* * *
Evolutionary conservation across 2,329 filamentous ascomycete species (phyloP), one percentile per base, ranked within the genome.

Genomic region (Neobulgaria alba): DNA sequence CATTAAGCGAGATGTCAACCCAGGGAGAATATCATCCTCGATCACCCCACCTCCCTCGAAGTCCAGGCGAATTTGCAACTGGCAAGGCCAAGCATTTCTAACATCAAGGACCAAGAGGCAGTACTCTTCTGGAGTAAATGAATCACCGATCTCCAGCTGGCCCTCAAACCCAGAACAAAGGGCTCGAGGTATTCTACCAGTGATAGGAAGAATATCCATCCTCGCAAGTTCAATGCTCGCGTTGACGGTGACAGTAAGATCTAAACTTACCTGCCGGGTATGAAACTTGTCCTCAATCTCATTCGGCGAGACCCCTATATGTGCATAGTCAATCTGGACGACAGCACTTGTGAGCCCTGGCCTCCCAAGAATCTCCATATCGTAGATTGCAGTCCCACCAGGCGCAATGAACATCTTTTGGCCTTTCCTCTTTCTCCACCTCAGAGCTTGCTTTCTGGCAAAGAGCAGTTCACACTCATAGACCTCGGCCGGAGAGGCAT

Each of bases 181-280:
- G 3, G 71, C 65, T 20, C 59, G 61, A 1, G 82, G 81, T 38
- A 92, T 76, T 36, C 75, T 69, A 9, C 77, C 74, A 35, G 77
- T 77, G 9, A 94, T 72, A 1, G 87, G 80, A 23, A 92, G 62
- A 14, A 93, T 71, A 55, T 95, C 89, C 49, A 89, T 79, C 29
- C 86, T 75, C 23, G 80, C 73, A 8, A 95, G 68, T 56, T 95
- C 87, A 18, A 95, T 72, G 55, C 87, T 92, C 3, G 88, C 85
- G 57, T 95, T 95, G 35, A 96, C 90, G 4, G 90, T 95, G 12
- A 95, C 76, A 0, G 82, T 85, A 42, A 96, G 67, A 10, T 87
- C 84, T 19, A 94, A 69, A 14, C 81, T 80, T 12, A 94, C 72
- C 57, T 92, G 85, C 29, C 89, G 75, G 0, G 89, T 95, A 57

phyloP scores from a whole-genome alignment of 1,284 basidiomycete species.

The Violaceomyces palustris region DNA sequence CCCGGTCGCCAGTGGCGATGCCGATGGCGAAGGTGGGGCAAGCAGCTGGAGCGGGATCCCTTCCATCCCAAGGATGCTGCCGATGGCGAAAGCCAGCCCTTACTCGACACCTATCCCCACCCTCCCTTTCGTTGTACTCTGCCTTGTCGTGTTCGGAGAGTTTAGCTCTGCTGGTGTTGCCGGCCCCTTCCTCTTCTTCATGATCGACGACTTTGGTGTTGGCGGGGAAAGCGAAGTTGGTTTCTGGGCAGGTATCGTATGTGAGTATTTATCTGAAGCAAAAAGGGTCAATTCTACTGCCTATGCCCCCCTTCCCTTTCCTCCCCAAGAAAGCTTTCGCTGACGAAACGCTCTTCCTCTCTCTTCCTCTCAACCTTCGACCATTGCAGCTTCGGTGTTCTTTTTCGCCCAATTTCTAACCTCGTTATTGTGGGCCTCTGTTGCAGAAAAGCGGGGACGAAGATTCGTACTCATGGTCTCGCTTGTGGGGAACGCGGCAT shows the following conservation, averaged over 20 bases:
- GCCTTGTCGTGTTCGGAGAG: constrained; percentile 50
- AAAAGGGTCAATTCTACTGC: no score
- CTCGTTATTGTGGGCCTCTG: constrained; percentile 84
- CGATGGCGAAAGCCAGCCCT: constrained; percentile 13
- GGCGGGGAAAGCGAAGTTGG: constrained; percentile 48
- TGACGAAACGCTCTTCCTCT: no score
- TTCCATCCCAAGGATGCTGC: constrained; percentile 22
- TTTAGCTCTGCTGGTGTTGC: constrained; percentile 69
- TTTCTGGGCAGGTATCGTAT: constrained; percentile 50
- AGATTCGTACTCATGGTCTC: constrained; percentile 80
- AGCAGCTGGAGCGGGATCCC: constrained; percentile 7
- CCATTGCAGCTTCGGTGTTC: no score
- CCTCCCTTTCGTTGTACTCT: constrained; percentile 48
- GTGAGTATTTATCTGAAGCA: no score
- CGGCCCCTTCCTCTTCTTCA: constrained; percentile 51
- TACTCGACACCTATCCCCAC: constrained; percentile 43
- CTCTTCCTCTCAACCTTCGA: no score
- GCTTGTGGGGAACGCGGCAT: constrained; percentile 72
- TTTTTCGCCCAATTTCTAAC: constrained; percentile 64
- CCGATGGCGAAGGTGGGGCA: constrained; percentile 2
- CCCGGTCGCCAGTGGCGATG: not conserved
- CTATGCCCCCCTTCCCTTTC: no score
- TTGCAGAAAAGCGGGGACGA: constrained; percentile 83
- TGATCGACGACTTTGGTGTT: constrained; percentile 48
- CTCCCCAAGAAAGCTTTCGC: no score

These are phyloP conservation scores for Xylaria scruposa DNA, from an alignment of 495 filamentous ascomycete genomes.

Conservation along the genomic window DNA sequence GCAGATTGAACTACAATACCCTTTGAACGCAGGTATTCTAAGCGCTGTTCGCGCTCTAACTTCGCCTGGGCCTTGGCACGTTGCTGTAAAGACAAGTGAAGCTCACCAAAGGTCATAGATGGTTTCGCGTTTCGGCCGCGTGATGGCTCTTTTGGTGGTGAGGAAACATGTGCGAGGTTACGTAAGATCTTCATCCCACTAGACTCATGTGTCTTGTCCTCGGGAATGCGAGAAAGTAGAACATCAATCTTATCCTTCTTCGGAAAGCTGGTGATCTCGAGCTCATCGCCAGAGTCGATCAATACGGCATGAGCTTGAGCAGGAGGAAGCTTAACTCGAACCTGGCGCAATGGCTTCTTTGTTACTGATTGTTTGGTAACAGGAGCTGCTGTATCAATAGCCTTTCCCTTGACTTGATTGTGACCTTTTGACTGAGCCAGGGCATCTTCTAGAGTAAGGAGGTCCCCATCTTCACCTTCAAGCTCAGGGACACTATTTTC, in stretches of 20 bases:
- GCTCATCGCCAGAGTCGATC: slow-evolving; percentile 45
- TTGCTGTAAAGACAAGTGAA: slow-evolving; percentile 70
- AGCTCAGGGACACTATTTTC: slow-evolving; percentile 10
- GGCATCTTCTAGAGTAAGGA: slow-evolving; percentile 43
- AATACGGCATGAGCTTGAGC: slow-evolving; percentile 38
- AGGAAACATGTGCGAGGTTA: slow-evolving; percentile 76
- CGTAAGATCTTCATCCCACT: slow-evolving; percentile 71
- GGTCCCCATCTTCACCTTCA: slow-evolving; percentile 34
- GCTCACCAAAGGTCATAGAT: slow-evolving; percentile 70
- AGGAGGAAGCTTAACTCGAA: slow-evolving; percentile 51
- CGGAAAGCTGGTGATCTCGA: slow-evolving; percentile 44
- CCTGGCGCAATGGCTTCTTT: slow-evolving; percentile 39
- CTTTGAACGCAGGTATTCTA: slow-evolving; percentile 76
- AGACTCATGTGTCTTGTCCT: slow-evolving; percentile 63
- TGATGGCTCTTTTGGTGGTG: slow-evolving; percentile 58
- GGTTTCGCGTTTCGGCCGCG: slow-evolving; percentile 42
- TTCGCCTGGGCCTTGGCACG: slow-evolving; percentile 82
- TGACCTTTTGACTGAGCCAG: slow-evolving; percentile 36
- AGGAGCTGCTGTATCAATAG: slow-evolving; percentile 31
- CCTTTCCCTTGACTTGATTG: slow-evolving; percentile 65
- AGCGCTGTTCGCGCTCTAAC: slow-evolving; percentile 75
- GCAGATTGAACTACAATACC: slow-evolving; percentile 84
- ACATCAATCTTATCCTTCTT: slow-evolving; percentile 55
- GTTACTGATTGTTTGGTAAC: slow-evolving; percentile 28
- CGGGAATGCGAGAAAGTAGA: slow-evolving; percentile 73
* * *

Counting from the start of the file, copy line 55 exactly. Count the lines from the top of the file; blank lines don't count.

- CTTTGAACGCAGGTATTCTA: slow-evolving; percentile 76